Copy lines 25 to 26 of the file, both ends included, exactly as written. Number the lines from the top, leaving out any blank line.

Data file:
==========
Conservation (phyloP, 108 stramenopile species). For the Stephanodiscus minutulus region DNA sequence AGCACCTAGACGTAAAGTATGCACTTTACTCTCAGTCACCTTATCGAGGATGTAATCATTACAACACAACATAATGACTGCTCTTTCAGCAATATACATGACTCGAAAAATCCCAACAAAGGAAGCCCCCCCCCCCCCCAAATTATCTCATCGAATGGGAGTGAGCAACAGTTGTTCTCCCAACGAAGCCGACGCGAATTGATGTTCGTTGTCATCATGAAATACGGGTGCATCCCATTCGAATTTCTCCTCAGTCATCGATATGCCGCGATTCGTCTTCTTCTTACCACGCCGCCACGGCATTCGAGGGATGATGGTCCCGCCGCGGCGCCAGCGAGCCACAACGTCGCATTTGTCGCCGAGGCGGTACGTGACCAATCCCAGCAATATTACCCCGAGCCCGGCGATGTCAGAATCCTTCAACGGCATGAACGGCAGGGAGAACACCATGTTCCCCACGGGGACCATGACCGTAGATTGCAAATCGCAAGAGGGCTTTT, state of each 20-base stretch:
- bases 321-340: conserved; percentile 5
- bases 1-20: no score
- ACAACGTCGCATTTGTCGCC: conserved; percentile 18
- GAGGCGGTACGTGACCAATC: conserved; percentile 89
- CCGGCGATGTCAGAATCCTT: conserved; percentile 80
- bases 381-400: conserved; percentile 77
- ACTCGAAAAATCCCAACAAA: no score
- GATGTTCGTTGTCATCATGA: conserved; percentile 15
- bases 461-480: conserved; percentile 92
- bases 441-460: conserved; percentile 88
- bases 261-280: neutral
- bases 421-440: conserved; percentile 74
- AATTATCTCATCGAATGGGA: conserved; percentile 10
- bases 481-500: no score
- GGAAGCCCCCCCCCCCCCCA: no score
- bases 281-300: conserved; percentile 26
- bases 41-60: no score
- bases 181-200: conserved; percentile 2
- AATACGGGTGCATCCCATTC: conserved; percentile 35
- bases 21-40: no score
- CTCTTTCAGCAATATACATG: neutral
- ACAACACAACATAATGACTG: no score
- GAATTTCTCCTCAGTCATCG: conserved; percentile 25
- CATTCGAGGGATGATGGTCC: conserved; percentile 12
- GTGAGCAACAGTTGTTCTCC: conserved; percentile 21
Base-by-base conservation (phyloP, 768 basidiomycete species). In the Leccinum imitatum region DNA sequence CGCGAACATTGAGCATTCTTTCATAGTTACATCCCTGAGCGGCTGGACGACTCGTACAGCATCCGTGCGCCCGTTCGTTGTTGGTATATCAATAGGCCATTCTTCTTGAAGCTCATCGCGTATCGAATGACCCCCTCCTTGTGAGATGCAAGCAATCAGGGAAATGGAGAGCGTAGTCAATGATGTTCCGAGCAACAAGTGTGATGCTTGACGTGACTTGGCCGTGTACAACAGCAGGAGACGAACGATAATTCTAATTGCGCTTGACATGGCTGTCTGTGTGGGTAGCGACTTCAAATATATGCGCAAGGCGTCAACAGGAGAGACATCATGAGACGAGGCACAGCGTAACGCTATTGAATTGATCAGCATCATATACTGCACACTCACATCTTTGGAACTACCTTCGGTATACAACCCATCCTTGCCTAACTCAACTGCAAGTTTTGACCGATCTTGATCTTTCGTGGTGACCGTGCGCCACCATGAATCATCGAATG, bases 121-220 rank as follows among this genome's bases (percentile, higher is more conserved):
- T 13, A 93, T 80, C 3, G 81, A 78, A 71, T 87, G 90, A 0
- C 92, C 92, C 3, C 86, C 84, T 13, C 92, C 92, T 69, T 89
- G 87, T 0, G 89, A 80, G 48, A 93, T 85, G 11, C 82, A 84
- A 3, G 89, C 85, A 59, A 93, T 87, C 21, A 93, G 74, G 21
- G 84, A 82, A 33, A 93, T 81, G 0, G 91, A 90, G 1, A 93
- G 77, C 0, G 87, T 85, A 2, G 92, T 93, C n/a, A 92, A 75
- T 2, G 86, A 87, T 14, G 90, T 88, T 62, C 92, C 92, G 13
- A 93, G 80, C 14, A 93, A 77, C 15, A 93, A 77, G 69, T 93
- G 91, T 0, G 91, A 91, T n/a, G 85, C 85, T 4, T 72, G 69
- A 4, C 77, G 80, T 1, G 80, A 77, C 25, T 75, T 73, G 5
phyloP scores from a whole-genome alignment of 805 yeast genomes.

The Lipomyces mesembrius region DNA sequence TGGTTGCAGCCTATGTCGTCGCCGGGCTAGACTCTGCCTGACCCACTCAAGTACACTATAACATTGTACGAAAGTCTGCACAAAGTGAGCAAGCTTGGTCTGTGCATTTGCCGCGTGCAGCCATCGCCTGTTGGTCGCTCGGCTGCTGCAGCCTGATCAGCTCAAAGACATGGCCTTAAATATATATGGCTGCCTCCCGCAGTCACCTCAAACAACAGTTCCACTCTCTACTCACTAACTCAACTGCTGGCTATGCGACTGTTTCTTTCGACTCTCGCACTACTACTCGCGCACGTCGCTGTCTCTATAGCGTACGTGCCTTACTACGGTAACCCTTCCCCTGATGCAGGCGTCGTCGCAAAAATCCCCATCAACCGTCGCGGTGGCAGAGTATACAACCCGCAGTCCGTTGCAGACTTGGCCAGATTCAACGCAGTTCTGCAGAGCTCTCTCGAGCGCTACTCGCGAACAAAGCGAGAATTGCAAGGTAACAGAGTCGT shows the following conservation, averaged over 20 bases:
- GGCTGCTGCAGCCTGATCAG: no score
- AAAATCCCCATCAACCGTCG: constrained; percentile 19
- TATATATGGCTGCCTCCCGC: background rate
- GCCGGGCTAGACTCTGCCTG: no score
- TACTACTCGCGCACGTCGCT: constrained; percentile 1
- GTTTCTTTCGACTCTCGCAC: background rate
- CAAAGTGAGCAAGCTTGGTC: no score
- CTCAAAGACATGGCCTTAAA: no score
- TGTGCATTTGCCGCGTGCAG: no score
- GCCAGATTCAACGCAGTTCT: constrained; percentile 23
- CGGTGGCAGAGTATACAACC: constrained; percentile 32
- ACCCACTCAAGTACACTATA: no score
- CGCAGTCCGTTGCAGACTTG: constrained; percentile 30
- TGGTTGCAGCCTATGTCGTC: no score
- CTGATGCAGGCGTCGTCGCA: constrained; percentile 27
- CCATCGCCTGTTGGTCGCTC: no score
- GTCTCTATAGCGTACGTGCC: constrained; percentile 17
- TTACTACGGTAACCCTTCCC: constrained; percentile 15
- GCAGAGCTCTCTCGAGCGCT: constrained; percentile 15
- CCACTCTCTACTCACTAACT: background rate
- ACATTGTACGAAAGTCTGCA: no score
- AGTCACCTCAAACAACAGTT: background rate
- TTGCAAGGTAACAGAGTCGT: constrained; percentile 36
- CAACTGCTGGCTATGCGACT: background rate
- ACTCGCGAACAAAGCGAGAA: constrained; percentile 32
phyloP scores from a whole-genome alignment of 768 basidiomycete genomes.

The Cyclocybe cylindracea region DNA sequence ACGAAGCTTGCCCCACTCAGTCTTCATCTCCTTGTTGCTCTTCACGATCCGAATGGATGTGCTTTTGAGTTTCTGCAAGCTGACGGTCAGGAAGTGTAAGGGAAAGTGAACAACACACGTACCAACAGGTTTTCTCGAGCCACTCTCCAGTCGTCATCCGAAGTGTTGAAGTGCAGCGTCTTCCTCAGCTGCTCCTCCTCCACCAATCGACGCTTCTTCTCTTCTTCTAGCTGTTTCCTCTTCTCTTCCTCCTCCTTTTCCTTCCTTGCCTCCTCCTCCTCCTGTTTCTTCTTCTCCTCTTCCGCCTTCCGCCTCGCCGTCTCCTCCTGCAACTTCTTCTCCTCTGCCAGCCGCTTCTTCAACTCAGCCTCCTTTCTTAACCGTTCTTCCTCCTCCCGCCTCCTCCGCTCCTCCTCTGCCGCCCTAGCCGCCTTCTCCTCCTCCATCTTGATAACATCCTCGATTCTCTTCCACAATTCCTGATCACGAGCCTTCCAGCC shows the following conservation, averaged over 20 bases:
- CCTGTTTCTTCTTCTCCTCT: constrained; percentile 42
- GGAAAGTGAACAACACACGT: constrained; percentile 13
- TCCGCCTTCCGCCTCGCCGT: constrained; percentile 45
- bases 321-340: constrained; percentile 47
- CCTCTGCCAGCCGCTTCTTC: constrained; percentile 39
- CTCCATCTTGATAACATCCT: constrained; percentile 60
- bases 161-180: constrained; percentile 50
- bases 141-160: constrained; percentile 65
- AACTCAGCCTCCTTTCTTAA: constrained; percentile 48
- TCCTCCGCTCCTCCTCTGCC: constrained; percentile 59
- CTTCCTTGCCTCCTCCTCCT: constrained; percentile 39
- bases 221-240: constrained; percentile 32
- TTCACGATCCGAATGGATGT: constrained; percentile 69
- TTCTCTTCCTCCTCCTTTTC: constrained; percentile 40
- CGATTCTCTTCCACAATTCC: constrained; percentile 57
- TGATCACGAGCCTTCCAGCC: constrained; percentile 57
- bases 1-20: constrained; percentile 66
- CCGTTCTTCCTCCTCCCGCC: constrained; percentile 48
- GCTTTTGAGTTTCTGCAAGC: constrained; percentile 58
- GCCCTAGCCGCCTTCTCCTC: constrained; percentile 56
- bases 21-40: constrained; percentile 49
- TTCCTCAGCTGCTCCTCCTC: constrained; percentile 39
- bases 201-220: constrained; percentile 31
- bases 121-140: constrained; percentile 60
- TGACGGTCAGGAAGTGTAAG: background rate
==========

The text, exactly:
- CATTCGAGGGATGATGGTCC: conserved; percentile 12
- GTGAGCAACAGTTGTTCTCC: conserved; percentile 21